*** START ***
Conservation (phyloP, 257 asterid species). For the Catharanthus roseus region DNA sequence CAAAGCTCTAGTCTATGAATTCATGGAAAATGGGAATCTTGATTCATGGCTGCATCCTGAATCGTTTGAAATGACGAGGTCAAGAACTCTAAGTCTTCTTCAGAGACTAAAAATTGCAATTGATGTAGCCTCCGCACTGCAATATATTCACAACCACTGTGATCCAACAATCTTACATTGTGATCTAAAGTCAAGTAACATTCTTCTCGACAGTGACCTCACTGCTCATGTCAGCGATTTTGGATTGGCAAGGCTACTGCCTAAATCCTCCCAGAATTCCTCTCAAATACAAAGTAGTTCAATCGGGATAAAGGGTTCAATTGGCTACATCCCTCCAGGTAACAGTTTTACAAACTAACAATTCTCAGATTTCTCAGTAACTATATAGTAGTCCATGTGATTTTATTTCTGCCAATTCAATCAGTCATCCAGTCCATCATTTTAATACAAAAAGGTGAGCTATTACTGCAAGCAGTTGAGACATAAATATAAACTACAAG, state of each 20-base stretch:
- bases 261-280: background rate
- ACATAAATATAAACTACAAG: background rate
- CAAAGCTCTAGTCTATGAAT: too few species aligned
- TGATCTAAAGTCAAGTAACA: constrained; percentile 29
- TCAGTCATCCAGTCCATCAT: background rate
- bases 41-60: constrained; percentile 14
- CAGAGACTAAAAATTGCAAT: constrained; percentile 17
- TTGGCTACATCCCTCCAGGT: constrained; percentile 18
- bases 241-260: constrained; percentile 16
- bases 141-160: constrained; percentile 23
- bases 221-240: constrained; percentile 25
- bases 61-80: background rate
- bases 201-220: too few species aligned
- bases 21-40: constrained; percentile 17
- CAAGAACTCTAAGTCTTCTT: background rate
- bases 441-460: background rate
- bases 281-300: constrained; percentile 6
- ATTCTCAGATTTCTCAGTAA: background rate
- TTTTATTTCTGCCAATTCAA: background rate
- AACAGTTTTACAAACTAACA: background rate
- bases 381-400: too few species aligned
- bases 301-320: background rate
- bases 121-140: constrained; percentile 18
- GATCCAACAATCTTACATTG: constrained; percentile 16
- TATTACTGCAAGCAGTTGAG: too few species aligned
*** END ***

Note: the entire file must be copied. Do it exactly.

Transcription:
Conservation (phyloP, 257 asterid species). For the Catharanthus roseus region DNA sequence CAAAGCTCTAGTCTATGAATTCATGGAAAATGGGAATCTTGATTCATGGCTGCATCCTGAATCGTTTGAAATGACGAGGTCAAGAACTCTAAGTCTTCTTCAGAGACTAAAAATTGCAATTGATGTAGCCTCCGCACTGCAATATATTCACAACCACTGTGATCCAACAATCTTACATTGTGATCTAAAGTCAAGTAACATTCTTCTCGACAGTGACCTCACTGCTCATGTCAGCGATTTTGGATTGGCAAGGCTACTGCCTAAATCCTCCCAGAATTCCTCTCAAATACAAAGTAGTTCAATCGGGATAAAGGGTTCAATTGGCTACATCCCTCCAGGTAACAGTTTTACAAACTAACAATTCTCAGATTTCTCAGTAACTATATAGTAGTCCATGTGATTTTATTTCTGCCAATTCAATCAGTCATCCAGTCCATCATTTTAATACAAAAAGGTGAGCTATTACTGCAAGCAGTTGAGACATAAATATAAACTACAAG, state of each 20-base stretch:
- bases 261-280: background rate
- ACATAAATATAAACTACAAG: background rate
- CAAAGCTCTAGTCTATGAAT: too few species aligned
- TGATCTAAAGTCAAGTAACA: constrained; percentile 29
- TCAGTCATCCAGTCCATCAT: background rate
- bases 41-60: constrained; percentile 14
- CAGAGACTAAAAATTGCAAT: constrained; percentile 17
- TTGGCTACATCCCTCCAGGT: constrained; percentile 18
- bases 241-260: constrained; percentile 16
- bases 141-160: constrained; percentile 23
- bases 221-240: constrained; percentile 25
- bases 61-80: background rate
- bases 201-220: too few species aligned
- bases 21-40: constrained; percentile 17
- CAAGAACTCTAAGTCTTCTT: background rate
- bases 441-460: background rate
- bases 281-300: constrained; percentile 6
- ATTCTCAGATTTCTCAGTAA: background rate
- TTTTATTTCTGCCAATTCAA: background rate
- AACAGTTTTACAAACTAACA: background rate
- bases 381-400: too few species aligned
- bases 301-320: background rate
- bases 121-140: constrained; percentile 18
- GATCCAACAATCTTACATTG: constrained; percentile 16
- TATTACTGCAAGCAGTTGAG: too few species aligned